Shalom Life | September 30, 2014

Malmo Synagogue Rocked by Explosion

Swedish city’s small Jewish community increasingly targeted by Muslim extremists.

By: Dan Verbin

Published: July 27th, 2010 in News » World

Malmo Synagogue Rocked by Explosion

According to reports from Swedish media, early Friday morning a substantial explosion took place outside the largest Synagogue in Malmö. The explosion was described by the Swedish newspaper Sydsvenskan as being caused by “major fireworks.”

The attack occurred shortly before 2 a.m. on July 23, with residents saying that they heard a large explosion coupled with a bright flash near the synagogue.

Sydsvenskanreported that police found black charred residue at the scene but are not treating the incident as a major explosion. A police spokesperson, Göran Billberg, stated that the explosive device was likely “some kind of firecracker,” ruling out a bomb attack.

A handwritten bomb threat note was taped to the building some time before the incident occurred. Two weeks earlier, the synagogue also experience an explosion. No one was injured in either attack.

The attack is being treated as simple vandalism by police which has drawn the ire of many, including the Chairman of the Jewish Community, Fred Kahn, who views the explosion as an “attack or an attempted attack.”

“This is not the case where somebody accidently happened to set off some firecrackers,” he told Swedish newspaper Skånskan.

The powerful explosion was strong enough to blow out several synagogue windows.

Police have increased their surveillance and patrols near the synagogue but are stating that there was no indication of a specific threat against the synagogue prior to the attack occurring. While synagogues and churches of Malmo have been the subject of threats of violence in the past, according to Sydsvenskan, police said that no other incidents of a similar nature have been reported recently.

The attack has the 700 member Jewish community of Malmo worried. The city has had increasing levels of anti-Semitism in the last few years, with reports surfacing in international news stories of local Jews being targeted by Muslim extremists and neo-Nazis. At least 30 community members have already left for Stockholm, England or Israel and more are considering doing so.

Kahn told Sydsvenskan that it is “incredibly sad to see it happen again.”

He said that the worst part was the feeling that the Jewish community was once again being targeted.

“We thought it was over with this stuff,” said Kahn.

Bjorn Lagerback, Coordinator of the Dialogue Forum, an organization that fights hate crime, feels that the attack should be treated with utmost seriousness. “Such an event is not only directed against the synagogue, but also other objects that can be defined as ethnic or religious,” he was quoted as saying.

In 2009 the community’s chapel was firebombed, cemeteries were repeatedly vandalized with anti-Semitic graffiti, Jews were harassed on their way home from synagogue, and on the streets there were incidents of masked men chanting “Hitler.”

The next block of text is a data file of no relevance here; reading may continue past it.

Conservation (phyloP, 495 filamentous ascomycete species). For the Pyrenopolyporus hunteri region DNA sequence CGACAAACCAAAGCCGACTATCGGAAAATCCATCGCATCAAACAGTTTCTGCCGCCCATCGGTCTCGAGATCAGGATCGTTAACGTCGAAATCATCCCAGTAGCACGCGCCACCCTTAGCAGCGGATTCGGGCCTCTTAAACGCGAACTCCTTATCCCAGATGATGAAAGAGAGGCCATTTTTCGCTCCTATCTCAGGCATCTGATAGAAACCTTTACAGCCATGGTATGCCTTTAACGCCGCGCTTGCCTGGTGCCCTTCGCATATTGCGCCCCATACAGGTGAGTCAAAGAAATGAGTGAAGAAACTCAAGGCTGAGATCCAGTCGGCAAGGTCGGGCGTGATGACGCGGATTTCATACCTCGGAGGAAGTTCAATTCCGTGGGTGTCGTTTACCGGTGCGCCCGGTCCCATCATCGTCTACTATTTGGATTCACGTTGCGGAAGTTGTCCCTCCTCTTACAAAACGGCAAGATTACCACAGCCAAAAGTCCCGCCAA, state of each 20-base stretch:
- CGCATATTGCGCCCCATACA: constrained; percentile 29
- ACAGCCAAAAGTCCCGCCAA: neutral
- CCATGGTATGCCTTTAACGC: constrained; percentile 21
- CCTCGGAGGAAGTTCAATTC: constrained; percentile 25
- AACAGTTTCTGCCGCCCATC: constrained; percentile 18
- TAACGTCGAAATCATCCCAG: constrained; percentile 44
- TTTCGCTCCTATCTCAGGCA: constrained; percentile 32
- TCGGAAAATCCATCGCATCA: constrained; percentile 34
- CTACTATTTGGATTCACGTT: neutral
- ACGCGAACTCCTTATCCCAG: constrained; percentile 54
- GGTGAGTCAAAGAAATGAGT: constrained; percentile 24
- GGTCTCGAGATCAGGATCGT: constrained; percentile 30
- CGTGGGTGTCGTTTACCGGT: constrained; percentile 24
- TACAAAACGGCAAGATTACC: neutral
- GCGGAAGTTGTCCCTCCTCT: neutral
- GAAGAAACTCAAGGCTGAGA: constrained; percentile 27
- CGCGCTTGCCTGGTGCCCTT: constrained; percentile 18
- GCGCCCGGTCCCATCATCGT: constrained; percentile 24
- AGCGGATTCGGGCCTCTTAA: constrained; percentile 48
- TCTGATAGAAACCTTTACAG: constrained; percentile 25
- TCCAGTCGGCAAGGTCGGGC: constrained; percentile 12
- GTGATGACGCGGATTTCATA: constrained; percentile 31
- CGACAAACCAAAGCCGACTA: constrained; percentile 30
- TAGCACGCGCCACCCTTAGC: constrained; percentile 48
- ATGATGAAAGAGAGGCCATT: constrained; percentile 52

“I never thought I would see hatred again in my lifetime, not in Sweden anyway,”Malmö resident and Holocaust survivor Judith Popinski told the Telegraph. “This new hatred comes from Muslim immigrants. The Jewish people are afraid now.”

The Jews of Malmö do not only place the blame squarely on the shoulders of extremist Muslims and other racists who subscribe to a neo-Nazi ideology. They also have harsh words for the city’s left wing mayor of 15 years, social democrat Ilmar Reepalu.

Reepalu has been criticized for failing to adequately protect his city’s Jewish population while excusing previous attacks as “anti-Israel attacks, connected to the war in Gaza.” He has also been quoted claiming that what Jews experience as anti-Semitism is just the net effect of Israel’s actions.

Reepalu told the Sunday Telegraph that “There haven’t been any attacks on Jewish people, and if Jews from the city want to move to Israel that is not a matter for Malmö.” While he claimed he was simply reiterating police reports and later met with members of the community to hear their concerns, he nonetheless stated that if Jews wanted to leave Sweden for Israel, it was more a matter for the country as a whole to look at, not specifically his city.

In 2009, hate crimes in Malmö doubled to 79, with the majority directed at Jews. Many more hate crimes likely went unreported.

“Many (Jews) feel the community and local politicians have shown a lack of understanding for how the city’s Jewish residents have been marginalized,” community member Fredrik Sieradzki stated in The Local, an English-language Swedish news publication.

He described the situation the Jews of Malmö face as a “downward spiral.”

“People want to maintain their Jewish traditions, but when they see others leave after being threatened, they begin to question whether or not they want to stay here.”

Raffi Zender, who made Aliyah from Malmö, told Haartez that “in Malmö, it is not a good idea to walk with a skull cap or wear a Star of David in the street.” He said that the riots that took place on several occasions – including at a pro-peace rally organized by the city’s Jews during the run-up to the Gaza war and a violent confrontation outside a Malmö tennis stadium where Israel was supposed to play Sweden in a Davis Cup match – were important factors that pushed he and his friends to leave.

While many Jews sought refuge in Sweden after World War II and have felt safe there until recently, the situation in Malmö has led the country’s Jewish community, roughly 18,000, to being to re-evaluate whether that situation of security was only temporary.

“I thought ‘this couldn’t happen in Sweden.’ Now I know otherwise,” Ulla-Lena Cavling, a 72-year old retired teacher told the Telegraph.

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